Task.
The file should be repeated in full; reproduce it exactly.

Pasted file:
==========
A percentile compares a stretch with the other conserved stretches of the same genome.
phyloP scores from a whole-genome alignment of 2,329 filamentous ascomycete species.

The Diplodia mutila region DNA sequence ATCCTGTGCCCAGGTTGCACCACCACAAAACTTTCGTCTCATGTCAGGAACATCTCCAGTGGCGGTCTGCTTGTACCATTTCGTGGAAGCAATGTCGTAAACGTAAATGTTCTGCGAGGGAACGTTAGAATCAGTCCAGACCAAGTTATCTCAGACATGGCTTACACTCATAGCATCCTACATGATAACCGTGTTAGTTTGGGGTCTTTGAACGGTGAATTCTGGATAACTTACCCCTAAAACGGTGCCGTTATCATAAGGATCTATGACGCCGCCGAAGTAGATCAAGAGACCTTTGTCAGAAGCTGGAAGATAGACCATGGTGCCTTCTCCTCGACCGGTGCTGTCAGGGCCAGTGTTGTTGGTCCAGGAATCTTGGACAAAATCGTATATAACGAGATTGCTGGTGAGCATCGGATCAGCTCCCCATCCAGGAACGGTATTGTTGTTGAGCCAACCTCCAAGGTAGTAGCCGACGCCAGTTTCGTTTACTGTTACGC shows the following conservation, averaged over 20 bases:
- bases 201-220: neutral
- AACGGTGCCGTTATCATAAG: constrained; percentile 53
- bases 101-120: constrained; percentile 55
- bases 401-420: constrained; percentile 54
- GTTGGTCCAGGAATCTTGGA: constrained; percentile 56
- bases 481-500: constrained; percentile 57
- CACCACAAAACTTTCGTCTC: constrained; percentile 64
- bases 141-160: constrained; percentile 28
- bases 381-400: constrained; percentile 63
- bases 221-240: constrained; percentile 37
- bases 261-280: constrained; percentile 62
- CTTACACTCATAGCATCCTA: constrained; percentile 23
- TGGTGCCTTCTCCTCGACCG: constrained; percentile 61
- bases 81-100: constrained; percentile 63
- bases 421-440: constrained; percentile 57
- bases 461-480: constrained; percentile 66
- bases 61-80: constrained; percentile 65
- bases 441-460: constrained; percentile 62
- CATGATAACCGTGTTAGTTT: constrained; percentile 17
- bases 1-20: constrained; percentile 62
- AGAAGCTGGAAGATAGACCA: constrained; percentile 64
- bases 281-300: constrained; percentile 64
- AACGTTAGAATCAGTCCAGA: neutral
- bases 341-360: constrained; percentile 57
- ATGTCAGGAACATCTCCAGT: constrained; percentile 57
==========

A percentile compares a stretch with the other conserved stretches of the same genome.
phyloP scores from a whole-genome alignment of 2,329 filamentous ascomycete species.

The Diplodia mutila region DNA sequence ATCCTGTGCCCAGGTTGCACCACCACAAAACTTTCGTCTCATGTCAGGAACATCTCCAGTGGCGGTCTGCTTGTACCATTTCGTGGAAGCAATGTCGTAAACGTAAATGTTCTGCGAGGGAACGTTAGAATCAGTCCAGACCAAGTTATCTCAGACATGGCTTACACTCATAGCATCCTACATGATAACCGTGTTAGTTTGGGGTCTTTGAACGGTGAATTCTGGATAACTTACCCCTAAAACGGTGCCGTTATCATAAGGATCTATGACGCCGCCGAAGTAGATCAAGAGACCTTTGTCAGAAGCTGGAAGATAGACCATGGTGCCTTCTCCTCGACCGGTGCTGTCAGGGCCAGTGTTGTTGGTCCAGGAATCTTGGACAAAATCGTATATAACGAGATTGCTGGTGAGCATCGGATCAGCTCCCCATCCAGGAACGGTATTGTTGTTGAGCCAACCTCCAAGGTAGTAGCCGACGCCAGTTTCGTTTACTGTTACGC shows the following conservation, averaged over 20 bases:
- bases 201-220: neutral
- AACGGTGCCGTTATCATAAG: constrained; percentile 53
- bases 101-120: constrained; percentile 55
- bases 401-420: constrained; percentile 54
- GTTGGTCCAGGAATCTTGGA: constrained; percentile 56
- bases 481-500: constrained; percentile 57
- CACCACAAAACTTTCGTCTC: constrained; percentile 64
- bases 141-160: constrained; percentile 28
- bases 381-400: constrained; percentile 63
- bases 221-240: constrained; percentile 37
- bases 261-280: constrained; percentile 62
- CTTACACTCATAGCATCCTA: constrained; percentile 23
- TGGTGCCTTCTCCTCGACCG: constrained; percentile 61
- bases 81-100: constrained; percentile 63
- bases 421-440: constrained; percentile 57
- bases 461-480: constrained; percentile 66
- bases 61-80: constrained; percentile 65
- bases 441-460: constrained; percentile 62
- CATGATAACCGTGTTAGTTT: constrained; percentile 17
- bases 1-20: constrained; percentile 62
- AGAAGCTGGAAGATAGACCA: constrained; percentile 64
- bases 281-300: constrained; percentile 64
- AACGTTAGAATCAGTCCAGA: neutral
- bases 341-360: constrained; percentile 57
- ATGTCAGGAACATCTCCAGT: constrained; percentile 57